Why Summer Vacation Can Mean Empty Plates for 4,000 Seattle-Area Kids

How you can help homeless families this summer, and change the conversation about homelessness

Editor's note: On June 29, 2016, ParentMap partnered with more than 15 Seattle media outlets, including Crosscut, KCTS9.org and The Seattle Times, to shine a spotlight on homelessness. Read a wrap-up of what happened

For the estimated 4,000 Washington kids and young adults who are homeless, “school’s out for summer” often means that more than just homework is ending. It means that many youths’ consistent access to healthy food, provided through school-district meals and other school-based programs, is cut off. 

That reality only gets scarier when you account for all the kids who, while not homeless, are food insecure: one in five for Western Washington, says Mark Coleman, marketing and communications director at local nonprofit Food Lifeline. The number is even larger — 230,000 children — if you account for all the kids who receive free and reduced meals during the school year.

What do kids do?

Many turn to services like Food Lifeline's Kids Cafe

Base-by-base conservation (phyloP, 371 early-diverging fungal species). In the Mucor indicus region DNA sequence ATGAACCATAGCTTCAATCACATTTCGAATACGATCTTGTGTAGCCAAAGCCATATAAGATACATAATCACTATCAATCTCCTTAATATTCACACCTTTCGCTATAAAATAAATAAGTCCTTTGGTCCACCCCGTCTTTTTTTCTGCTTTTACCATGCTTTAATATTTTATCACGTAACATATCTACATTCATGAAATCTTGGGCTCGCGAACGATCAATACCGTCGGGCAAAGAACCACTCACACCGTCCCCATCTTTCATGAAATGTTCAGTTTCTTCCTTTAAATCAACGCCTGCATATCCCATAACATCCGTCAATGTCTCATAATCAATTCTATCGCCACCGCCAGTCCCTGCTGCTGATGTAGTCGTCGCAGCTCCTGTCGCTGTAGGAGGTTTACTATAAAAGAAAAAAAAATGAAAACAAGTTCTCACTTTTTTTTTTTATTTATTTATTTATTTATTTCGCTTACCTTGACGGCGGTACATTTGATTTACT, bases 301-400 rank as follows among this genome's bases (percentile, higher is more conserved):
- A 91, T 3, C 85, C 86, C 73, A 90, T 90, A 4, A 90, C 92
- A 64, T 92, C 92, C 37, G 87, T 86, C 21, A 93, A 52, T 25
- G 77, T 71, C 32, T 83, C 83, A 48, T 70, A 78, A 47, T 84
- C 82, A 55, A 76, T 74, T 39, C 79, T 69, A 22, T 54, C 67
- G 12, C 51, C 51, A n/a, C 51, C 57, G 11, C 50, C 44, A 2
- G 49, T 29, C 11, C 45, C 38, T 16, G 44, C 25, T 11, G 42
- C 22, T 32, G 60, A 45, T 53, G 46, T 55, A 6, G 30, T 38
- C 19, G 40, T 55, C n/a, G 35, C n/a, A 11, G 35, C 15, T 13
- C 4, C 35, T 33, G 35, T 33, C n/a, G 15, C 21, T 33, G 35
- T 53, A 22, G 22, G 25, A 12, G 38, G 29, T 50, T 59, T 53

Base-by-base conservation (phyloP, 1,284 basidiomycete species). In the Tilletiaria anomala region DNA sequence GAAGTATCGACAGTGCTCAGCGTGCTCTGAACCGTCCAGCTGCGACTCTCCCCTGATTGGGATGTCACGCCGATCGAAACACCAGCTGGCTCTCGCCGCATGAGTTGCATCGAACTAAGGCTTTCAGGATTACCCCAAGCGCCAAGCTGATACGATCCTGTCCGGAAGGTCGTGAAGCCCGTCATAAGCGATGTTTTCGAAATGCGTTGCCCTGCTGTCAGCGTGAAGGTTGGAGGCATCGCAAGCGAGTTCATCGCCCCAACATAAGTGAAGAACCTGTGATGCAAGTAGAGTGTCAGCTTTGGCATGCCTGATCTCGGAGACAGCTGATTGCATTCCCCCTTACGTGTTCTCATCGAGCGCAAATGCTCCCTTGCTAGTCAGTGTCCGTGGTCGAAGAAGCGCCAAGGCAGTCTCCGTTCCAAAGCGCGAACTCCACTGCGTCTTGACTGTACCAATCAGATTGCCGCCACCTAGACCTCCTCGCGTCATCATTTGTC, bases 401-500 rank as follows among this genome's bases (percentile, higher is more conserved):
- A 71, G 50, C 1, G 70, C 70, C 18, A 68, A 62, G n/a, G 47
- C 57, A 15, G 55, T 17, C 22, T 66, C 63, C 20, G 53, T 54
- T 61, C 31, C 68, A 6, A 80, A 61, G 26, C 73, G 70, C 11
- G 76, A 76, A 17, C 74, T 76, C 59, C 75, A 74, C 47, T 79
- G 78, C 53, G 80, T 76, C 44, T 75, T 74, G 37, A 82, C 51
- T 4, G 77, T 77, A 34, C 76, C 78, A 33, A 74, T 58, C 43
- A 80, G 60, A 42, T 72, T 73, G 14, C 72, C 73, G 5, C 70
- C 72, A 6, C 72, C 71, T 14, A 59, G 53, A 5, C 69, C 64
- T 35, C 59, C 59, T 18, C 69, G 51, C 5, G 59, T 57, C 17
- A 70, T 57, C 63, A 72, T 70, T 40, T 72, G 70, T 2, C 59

“Kids Cafe is what we see as the solution to feeding hungry children throughout Western Washington by providing access to free, healthy meals and snacks,” Dani Turk, director of community programs at Food Lifeline, told ParentMap last summer. “We look to find places that already provide enrichment activities for kids, so that they are being nourished with really good quality food in addition to having those activities that help them learn and grow.”  

Such spots include Seattle Public Library (SPL). The Green Lake and Delridge SPL branches are two of the 18 current Kids Cafe locations available for this summer. All provide healthy meals and snacks to anyone 18 or younger in an area where more than half of the students qualify for free and reduced lunches at school.

“Everyone is invited in, no questions asked,” librarian Laurin Linscott told ParentMap last summer of her experience working with Kids Cafe. “No one is turned away.”

37 years and counting

Founded in 1979, Food Lifeline fights hunger by getting food from grocery stores, food processors and manufacturers to meal programs, food banks and shelters — places many homeless kids seek out, particularly during the summer. 

In its latest incarnation, Kids Cafe has begun preparing all of its own meals so they're more “shelf-stable” (aka less likely to turn or spoil before they get to thier final destination). This makes it easier for Kids Cafe to expand into more rural areas, says Kids Cafe program coordinator Alexis Izor. In such spots, reliable refrigeration isn't always available.

That's important since need is only increasing. “Children,” Coleman says, “represent 33 percent of the clients we serve each year.” Add that to the list of statistics worth doing something about.


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